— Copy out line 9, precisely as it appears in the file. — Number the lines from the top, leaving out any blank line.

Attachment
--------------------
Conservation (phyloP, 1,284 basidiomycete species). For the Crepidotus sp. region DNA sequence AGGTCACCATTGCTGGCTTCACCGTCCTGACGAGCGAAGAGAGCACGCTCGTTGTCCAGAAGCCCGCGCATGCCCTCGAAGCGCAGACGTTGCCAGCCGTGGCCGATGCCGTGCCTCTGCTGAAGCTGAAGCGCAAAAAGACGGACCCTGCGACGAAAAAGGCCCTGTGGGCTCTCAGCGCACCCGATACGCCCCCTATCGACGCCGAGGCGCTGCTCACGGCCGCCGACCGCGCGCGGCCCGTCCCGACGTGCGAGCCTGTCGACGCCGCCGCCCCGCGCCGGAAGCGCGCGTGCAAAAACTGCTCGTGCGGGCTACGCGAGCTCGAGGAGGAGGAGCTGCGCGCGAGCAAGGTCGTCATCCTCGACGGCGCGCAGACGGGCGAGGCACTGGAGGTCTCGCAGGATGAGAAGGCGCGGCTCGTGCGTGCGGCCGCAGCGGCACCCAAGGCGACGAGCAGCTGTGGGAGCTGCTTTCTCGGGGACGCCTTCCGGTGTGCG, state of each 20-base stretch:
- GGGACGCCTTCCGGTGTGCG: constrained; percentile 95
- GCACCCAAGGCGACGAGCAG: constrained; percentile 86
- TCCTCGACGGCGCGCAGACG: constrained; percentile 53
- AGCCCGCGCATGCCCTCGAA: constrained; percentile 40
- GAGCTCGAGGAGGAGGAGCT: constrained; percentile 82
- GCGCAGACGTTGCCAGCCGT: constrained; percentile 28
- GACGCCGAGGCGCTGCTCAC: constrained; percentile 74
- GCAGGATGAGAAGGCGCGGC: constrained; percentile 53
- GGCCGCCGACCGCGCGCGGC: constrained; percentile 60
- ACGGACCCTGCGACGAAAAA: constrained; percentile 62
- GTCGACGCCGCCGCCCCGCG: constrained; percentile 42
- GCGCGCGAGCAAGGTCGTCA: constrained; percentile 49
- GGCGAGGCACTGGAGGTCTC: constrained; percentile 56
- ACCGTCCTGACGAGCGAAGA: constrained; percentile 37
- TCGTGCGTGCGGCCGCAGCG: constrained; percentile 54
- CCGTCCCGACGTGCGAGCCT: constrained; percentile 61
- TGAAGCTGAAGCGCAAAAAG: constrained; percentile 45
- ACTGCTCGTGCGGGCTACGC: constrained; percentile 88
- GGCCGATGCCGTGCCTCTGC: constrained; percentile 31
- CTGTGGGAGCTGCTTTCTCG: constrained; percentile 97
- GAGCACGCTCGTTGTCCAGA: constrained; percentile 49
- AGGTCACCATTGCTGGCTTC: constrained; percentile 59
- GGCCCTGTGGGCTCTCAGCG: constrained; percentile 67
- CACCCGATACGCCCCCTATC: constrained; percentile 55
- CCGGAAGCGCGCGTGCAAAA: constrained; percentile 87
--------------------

- GCAGGATGAGAAGGCGCGGC: constrained; percentile 53